Rules for rulemaking

Most modern rulemaking regimes have a common law tradition or a specific basic law that essentially regulates the regulators, subjecting the rulemaking process to standards of due process, transparency, and public participation.

  • In the United States, the governing law for federal rulemaking is the Administrative Procedure Act of 1946. Separate states often have parallel systems.
  • Commonwealth countries use a mix of common law and similar statute law.
  • The European Commission has recently developed new standards pursuant to ideas laid out in a 'Whitepaper on governance.' This effort was undertaken after the Irish ‘no’ vote in 2001, addressing concerns that the public perceived the Commission’s legislative and rulemaking processes as too removed from citizen input.

Use in private industry

Private rulemaking bodies, such as the Internet Engineering Task Force, Java Community Process, and other technical communities, have adopted similar principles and frameworks to ensure fairness, transparency and thoroughness. While the mechanics vary, these efforts follow the same pattern of an open rulemaking record, public publication of proposals, and an opportunity for public comment on those proposals before they are finalized. (Even World Heritage Encyclopedia itself has followed this pattern.)

Rulemaking apparatus

Public participation requires some official method for the agency to communicate to the public. Generally, agencies produce an official gazette, or periodical for publishing all rulemaking notice, such as the Federal Register. Once a rule is final, the language of the rule itself (not the supporting analysis or data) is codified in the official body of regulations, such as the Code of Federal Regulations (CFR).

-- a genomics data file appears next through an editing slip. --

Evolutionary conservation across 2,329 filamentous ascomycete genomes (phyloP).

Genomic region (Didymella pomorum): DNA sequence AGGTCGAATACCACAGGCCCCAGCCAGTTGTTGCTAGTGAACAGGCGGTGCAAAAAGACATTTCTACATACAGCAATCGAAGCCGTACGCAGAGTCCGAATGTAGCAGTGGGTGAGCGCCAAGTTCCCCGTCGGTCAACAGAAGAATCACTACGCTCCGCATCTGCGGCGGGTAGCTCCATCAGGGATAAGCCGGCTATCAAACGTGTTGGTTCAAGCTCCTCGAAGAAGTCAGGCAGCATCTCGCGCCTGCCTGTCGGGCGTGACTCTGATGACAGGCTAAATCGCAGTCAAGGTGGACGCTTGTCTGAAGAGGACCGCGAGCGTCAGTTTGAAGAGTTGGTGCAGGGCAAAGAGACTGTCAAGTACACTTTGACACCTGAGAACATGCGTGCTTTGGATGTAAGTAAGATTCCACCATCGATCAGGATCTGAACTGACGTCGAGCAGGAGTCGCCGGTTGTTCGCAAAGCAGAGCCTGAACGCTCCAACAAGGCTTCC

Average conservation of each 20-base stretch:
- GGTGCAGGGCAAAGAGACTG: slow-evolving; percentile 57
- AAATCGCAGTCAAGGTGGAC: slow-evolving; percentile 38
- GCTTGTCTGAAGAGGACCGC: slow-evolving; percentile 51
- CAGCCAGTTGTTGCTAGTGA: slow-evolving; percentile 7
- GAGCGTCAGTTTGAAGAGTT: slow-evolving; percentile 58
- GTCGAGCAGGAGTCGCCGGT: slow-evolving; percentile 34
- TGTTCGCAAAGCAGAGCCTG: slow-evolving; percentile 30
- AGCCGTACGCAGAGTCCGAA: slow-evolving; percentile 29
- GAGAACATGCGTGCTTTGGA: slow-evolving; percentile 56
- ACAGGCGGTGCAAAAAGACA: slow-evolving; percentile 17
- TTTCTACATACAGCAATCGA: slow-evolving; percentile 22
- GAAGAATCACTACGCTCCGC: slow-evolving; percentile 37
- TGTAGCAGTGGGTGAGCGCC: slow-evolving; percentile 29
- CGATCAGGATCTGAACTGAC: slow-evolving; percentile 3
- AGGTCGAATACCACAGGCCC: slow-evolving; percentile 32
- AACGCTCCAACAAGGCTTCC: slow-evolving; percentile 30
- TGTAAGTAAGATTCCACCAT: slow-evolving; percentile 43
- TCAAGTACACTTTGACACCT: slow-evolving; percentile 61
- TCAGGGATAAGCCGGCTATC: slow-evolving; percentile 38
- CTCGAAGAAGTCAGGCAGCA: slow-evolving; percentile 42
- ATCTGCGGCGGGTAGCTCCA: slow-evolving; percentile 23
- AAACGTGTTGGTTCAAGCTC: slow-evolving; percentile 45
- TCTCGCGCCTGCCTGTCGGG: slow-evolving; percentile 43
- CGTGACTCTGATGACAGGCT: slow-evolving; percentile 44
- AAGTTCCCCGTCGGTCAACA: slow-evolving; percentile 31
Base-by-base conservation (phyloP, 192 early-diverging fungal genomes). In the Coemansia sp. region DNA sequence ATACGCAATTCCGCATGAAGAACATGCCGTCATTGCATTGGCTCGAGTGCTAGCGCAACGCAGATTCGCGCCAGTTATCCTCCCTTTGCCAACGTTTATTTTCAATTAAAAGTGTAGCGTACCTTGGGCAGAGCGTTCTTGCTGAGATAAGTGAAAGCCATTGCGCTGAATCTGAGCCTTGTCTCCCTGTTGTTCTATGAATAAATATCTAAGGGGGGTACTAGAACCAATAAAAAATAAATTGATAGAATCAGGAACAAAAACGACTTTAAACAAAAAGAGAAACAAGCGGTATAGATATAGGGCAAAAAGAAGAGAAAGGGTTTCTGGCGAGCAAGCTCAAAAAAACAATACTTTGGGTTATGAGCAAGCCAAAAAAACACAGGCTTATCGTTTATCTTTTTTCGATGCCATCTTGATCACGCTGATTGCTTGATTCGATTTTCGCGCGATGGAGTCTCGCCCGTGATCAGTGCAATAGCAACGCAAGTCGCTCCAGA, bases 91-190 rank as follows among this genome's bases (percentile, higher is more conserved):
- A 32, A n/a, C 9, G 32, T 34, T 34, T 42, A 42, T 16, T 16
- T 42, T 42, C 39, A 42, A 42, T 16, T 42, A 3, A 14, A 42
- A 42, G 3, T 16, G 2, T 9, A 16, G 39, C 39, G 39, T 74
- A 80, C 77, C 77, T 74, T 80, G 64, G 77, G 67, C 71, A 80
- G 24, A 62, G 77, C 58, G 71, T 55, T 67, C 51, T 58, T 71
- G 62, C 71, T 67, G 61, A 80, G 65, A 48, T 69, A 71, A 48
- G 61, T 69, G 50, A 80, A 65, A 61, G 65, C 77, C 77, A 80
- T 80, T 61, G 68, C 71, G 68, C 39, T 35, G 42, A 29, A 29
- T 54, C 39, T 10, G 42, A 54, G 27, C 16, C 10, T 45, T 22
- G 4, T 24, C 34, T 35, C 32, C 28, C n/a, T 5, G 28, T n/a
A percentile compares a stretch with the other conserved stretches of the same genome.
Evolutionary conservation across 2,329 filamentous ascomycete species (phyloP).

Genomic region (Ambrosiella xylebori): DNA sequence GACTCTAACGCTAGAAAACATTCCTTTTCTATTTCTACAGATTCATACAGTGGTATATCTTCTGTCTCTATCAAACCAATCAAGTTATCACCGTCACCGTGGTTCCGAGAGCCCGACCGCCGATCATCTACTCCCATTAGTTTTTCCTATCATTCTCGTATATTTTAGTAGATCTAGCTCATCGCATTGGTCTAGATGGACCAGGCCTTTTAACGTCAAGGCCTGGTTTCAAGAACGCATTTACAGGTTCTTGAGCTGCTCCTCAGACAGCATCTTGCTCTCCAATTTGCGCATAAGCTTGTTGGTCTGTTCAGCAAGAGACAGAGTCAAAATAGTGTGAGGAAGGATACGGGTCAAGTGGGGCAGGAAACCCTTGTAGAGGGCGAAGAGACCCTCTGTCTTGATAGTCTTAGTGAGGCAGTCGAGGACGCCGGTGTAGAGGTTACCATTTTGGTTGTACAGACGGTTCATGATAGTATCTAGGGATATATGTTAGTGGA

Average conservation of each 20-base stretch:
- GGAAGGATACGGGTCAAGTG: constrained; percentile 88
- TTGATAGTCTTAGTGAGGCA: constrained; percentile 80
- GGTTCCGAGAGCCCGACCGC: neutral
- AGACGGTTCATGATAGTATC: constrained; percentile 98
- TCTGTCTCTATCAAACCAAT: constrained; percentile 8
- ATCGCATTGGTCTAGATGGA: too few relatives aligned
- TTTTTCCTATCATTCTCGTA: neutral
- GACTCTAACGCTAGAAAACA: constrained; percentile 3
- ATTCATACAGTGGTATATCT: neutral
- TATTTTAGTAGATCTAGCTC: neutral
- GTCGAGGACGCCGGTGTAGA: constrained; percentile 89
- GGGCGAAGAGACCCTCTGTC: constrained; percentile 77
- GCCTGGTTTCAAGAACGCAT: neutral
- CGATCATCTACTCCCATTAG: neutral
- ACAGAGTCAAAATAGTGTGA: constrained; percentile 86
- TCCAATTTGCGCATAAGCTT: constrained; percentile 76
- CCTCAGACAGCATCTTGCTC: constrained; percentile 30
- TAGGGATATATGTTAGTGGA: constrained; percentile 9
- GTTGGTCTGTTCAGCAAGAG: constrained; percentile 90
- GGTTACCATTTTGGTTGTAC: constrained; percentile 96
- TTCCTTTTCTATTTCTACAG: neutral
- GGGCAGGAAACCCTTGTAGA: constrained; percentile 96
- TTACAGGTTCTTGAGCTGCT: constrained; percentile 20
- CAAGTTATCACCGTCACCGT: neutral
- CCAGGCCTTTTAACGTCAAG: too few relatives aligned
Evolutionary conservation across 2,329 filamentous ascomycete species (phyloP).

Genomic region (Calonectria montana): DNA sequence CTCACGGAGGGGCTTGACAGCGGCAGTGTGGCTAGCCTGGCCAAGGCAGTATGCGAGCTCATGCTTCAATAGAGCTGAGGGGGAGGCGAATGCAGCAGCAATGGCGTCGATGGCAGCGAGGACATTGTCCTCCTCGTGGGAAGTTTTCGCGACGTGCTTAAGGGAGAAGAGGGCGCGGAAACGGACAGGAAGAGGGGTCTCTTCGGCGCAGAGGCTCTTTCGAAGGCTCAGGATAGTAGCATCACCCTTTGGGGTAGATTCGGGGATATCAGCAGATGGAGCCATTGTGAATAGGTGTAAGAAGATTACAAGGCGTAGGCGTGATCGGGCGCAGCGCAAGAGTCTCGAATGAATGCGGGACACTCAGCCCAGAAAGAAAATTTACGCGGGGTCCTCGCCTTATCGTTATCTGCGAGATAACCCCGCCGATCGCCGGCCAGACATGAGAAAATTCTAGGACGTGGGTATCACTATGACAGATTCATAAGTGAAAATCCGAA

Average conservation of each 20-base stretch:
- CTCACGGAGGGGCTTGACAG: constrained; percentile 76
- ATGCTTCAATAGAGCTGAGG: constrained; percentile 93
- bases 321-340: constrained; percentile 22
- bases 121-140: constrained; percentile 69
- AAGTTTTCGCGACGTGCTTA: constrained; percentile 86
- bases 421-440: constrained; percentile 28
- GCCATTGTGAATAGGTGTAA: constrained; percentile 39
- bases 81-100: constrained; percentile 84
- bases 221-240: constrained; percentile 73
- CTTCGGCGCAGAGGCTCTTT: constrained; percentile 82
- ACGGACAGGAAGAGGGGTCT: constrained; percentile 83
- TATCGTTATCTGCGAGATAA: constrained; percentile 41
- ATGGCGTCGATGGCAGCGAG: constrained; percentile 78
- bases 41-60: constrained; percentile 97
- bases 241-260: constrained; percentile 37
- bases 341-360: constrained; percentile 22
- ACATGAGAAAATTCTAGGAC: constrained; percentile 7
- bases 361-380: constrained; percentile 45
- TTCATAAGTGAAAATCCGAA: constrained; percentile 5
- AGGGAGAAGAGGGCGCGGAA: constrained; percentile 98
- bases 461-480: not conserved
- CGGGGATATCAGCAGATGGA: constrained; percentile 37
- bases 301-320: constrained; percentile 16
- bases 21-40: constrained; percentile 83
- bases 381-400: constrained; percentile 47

In essence, the accountability of the rulemaking system assumes that the public actually does take note of all of the notices in the Federal Register, which can run over a hundred pages per day. In practice, many industry or public advocacy lobbyists and lawyers monitor the Federal Register Table of Contents every day by email on behalf of their constituents or clients.

Public comments are the heart of the public’s ability to participate in the rulemaking process. The agency rulemaking is usually required to consider and publish a written response to all comments. Although high-profile rulemakings may include public hearings, most rulemakings are simply noticed in the Federal Register with a call for written comments by a set deadline.